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Pierre Larousse

From Wikipedia, the free encyclopedia

Pierre Larousse
Pierre Larousse

Pierre Athanase Larousse (October 23, 1817 – January 3, 1875) was a French grammarian, lexicographer and encyclopaedist.[1] He published many of the outstanding educational and reference works of 19th-century France, including the 15 volume Grand dictionnaire universel du XIXe siècle.[1]

Early life

Monument to Pierre Larousse in his native town (early 20th century).
Monument to Pierre Larousse in his native town (early 20th century).

Pierre Larousse was born in Toucy, where his father was a blacksmith. At the age of sixteen he won a scholarship at the teaching school in Versailles. Four years later, he returned to Toucy to teach in a primary school, but became frustrated by the archaic and rigid teaching methods. In 1840 he moved to Paris to improve his own education by taking free courses.[1]

Career

The cover of the first Larousse French dictionary in 1856
The cover of the first Larousse French dictionary in 1856

From 1848 to 1851 he taught at a private boarding school, where he met his future wife, Suzanne Caubel (although they would not marry until 1872). Together, in 1849, they published a French language course for children.[1] In 1851 he met Augustin Boyer, another disillusioned ex-teacher, and together they founded the Librairie Larousse et Boyer (Larousse and Boyer Bookshop). They published progressive textbooks for children, and instruction manuals for teachers, with an emphasis on developing the pupils' creativity and independence. In 1856 they published the New Dictionary of the French Language, the forerunner of the Petit Larousse, but Larousse was already starting to plan his next, much larger project. On December 27, 1863 the first volume of the great encyclopedic dictionary, the Grand dictionnaire universel du XIXe siècle (Great Universal 19th-Century Dictionary), appeared.[1] It was praised by Victor Hugo and became a classic. It is still highly respected in its modern, revised form. In 1869 Larousse ended his partnership with Boyer and spent the rest of his life working on the Great Dictionary. The dictionary was finished (15 volumes, 1866–76; supplements 1878 and 1890),[1] by Larousse's nephew Jules Hollier in 1876, after Larousse's death (in Paris in 1875) from a stroke caused by exhaustion.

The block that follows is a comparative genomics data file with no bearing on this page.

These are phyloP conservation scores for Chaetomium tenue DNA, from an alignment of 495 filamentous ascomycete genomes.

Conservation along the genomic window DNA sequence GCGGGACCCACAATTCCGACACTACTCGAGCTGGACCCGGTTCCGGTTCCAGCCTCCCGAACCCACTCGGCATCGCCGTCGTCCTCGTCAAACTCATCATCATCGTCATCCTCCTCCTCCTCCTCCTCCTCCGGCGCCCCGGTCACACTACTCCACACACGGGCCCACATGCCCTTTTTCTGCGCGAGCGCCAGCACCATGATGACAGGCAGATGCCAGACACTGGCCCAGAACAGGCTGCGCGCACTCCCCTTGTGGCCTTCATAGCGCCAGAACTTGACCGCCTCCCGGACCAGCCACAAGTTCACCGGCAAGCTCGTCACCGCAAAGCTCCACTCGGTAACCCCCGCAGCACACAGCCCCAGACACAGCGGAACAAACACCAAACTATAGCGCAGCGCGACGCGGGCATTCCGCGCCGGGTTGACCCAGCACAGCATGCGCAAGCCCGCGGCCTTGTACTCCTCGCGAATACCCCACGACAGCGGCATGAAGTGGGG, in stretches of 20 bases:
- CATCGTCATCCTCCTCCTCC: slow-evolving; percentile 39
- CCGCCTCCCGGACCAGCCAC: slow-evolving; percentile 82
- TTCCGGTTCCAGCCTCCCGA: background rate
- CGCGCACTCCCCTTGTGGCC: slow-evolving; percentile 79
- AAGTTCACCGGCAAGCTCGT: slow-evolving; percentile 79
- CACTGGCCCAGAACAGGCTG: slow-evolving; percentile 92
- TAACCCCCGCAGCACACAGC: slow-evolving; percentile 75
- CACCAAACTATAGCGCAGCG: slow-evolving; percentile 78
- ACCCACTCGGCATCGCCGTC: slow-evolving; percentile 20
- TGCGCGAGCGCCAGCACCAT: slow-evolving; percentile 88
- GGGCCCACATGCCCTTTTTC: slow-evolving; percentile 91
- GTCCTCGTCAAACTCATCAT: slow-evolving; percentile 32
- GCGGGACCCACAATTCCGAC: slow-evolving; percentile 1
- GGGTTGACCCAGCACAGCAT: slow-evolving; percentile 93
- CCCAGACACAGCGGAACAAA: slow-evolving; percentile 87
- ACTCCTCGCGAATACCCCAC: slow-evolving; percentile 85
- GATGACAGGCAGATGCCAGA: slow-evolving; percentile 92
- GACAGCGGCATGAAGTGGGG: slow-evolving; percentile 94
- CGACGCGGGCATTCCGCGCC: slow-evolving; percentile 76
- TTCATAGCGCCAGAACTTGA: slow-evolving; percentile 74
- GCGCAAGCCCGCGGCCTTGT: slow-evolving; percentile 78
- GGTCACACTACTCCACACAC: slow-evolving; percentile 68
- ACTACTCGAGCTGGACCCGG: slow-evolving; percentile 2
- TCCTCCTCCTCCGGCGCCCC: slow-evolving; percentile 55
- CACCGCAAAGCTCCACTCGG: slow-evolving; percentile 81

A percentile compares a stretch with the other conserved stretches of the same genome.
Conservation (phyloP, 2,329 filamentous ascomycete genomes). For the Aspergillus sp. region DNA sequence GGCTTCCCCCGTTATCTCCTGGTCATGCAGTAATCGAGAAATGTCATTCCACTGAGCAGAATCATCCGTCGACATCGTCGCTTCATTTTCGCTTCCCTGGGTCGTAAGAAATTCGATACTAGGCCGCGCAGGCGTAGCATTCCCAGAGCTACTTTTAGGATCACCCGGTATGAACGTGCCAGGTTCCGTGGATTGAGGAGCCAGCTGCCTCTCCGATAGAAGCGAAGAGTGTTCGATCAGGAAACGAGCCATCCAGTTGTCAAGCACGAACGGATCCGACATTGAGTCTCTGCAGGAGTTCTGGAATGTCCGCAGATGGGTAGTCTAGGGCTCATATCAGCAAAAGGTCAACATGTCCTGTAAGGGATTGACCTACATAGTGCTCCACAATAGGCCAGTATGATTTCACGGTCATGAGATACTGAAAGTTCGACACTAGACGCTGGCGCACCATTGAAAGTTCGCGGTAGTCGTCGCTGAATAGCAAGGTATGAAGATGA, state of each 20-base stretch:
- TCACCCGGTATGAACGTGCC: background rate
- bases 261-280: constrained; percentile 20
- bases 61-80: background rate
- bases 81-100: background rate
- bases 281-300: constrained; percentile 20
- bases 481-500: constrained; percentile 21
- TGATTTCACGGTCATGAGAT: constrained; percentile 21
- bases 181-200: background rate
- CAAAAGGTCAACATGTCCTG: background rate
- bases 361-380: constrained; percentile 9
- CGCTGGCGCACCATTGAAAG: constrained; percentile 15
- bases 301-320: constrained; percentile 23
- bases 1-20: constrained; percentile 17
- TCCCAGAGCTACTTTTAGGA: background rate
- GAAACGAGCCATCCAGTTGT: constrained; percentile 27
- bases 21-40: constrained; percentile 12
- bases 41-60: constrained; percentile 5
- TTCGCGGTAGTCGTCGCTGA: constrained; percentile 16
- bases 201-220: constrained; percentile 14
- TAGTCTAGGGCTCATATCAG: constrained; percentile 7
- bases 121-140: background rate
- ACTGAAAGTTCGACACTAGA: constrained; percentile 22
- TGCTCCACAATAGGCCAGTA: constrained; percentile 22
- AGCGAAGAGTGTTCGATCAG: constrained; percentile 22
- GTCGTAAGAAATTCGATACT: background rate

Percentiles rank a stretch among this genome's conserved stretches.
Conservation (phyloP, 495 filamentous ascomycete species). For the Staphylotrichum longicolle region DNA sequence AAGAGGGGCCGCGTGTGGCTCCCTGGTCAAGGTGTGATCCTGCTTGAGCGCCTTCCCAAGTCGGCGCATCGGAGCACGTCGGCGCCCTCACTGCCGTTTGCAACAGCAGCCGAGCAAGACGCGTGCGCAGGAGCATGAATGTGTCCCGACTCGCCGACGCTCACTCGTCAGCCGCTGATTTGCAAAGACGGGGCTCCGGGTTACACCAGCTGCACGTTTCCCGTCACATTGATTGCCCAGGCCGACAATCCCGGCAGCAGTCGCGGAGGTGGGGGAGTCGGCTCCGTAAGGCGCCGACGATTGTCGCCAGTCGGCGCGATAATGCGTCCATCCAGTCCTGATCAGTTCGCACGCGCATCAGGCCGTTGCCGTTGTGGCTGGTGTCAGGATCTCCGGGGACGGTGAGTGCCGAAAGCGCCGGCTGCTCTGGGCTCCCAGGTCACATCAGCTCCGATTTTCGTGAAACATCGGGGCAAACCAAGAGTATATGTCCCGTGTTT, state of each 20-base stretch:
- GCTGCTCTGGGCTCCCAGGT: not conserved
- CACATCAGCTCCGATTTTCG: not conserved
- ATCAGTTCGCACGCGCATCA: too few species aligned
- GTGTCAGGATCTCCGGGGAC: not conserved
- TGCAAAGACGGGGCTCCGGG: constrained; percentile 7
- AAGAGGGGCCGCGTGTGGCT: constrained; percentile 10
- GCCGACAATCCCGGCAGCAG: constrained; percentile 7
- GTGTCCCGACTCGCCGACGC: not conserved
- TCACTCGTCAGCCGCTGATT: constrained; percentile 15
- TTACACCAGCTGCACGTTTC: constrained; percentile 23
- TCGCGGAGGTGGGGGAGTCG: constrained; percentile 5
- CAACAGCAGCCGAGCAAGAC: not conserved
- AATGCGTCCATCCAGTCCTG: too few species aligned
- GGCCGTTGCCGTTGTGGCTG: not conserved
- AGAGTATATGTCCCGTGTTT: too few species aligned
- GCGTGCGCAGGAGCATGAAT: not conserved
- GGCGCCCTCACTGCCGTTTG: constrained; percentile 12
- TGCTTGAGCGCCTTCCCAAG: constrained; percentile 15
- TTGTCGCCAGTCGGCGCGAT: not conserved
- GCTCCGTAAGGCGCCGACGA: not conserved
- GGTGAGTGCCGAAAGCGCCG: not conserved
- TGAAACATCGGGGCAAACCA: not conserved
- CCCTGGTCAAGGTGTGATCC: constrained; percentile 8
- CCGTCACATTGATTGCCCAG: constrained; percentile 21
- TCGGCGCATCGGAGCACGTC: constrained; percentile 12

Publishing legacy

The publishing house Éditions Larousse still survives, but was acquired by Compagnie Européenne de Publication in 1984, Havas in 1997, Vivendi Universal in 1998 and the Lagardère Group in 2002. English-language variants of Éditions Larousse encyclopedias were published for many decades by Hamlyn (publishers) and Prometheus Books.

See also

References

External links

This page was last edited on 11 April 2020, at 21:16
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